Students describe important events and trends since 1980. Students analyze the important foreign policies of and events that took place during the administrations of Presidents Ronald Reagan, George H.W. Bush, Bill Clinton, and George W. Bush, and Barack Obama.

 

Primary Documents and Supporting Texts to Read: "Speech at Brandenburg Gate," Ronald Reagan; "Address to the Nation, September 11, 2001, George W. Bush; excerpts from "Acceptance Speech at the 2008 Democratic Convention," President Barack Obama

Primary Documents and Supporting Texts to Consider: excerpts from "First Inaugural Address," Ronald Reagan; "First Inaugural Address," Bill Clinton; excerpts from The World is Flat, Thomas Friedman

Academic Standards
Evaluate technological and scientific advances, including the work of significant innovators and entrepreneurs, in the fields of medicine, transportation,
C,E,G
 
Analyze the significant events and achievements of the Reagan administration, including revitalization of national pride, Reaganomics, War on Drugs, response to the
C,E,H,P
 
Describe the significant events in the foreign policy of the George H.W. Bush administration, including the invasion of Panama and the Gulf War.
G,H,P
 
Using census data and population pyramids, identify and describe the demographic changes in the United States since 1980 and the increased movement of people from the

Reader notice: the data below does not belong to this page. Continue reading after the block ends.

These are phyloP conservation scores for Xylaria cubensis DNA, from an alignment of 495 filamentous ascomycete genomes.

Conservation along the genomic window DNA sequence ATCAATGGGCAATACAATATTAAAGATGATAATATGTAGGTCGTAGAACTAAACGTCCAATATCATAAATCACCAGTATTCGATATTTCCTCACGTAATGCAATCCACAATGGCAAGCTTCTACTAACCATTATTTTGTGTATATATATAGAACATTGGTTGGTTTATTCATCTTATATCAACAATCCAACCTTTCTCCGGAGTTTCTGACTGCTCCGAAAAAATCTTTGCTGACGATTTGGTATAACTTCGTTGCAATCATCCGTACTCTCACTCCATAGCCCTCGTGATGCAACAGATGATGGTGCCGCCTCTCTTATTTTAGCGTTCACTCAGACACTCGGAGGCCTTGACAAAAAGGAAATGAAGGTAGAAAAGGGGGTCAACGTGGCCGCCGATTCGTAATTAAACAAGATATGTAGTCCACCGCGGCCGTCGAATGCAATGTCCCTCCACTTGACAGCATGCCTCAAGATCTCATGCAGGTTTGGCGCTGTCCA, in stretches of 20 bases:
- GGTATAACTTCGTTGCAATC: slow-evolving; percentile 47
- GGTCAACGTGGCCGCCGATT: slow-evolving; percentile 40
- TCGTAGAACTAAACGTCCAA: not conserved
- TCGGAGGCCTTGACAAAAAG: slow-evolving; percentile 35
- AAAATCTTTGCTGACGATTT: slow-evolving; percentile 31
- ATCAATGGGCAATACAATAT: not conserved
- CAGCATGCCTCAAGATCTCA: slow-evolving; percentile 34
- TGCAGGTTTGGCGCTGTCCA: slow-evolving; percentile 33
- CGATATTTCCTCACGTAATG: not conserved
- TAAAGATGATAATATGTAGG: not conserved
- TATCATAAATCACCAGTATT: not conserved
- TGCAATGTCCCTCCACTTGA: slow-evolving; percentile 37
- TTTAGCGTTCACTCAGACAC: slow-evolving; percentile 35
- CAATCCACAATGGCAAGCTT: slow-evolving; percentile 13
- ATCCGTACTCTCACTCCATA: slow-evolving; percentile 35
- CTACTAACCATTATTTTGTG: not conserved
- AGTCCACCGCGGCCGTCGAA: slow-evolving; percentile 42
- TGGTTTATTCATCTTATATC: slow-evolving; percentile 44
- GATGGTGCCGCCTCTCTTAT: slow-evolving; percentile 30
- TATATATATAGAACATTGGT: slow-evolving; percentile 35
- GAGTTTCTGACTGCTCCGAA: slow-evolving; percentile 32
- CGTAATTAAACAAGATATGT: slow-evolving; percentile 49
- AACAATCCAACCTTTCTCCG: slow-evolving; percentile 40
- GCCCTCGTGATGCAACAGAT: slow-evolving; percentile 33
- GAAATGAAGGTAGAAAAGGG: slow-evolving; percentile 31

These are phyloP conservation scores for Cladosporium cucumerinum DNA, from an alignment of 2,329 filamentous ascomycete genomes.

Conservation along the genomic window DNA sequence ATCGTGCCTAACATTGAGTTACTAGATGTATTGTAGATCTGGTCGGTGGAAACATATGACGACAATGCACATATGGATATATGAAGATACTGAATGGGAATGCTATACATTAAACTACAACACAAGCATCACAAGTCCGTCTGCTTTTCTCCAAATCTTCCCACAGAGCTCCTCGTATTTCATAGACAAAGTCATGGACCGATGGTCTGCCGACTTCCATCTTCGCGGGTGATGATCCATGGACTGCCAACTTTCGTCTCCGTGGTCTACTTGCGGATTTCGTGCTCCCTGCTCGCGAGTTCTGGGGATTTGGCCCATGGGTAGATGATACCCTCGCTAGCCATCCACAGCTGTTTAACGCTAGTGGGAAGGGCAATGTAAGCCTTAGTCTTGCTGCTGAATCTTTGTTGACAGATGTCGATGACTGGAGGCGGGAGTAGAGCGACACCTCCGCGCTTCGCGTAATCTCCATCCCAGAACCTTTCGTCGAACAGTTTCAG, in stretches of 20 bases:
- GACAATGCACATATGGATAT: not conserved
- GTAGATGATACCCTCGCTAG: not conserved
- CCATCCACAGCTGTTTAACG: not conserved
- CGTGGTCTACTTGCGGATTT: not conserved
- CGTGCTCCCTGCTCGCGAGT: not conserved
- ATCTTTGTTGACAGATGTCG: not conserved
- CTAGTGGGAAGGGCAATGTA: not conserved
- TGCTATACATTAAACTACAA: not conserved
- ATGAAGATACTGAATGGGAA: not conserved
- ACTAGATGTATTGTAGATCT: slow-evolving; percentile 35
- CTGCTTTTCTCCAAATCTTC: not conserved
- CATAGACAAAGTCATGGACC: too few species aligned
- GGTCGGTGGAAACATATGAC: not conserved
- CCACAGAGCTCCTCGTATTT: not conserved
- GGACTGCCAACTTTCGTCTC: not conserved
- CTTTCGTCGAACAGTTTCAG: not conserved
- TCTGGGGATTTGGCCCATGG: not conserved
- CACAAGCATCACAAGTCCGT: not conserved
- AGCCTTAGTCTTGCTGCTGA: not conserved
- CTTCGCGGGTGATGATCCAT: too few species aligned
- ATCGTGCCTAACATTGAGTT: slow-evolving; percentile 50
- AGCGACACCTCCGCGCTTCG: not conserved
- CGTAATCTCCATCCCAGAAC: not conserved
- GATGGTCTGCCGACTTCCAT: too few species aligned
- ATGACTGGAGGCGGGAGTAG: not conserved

C,E,G,H,P
 
Summarize the significant events and achievements of the Clinton administration, including Welfare-to-Work, Brady Bill, reduction of the federal debt, NAFTA, and the
C,E,H,P
 
Analyze the late 20th century foreign policy of intervention by the United States in Somalia, Bosnia-Herzegovina, Kosovo and particular attempts to keep peace in the
G,P
 
Explain the reasons for and the outcome of the Supreme Court case Bush v. Gore.
H,P
 
Describe the impact of the September 11, 2001 terrorist attack on the World Trade Center and Pentagon, including the response of President George W. Bush, the wars in
E,G,H,P
 
Describe the increasing role of women and minorities in American society, politics, and economy, including the achievements of Sandra Day O'Connor, Sally Ride,
C,H,P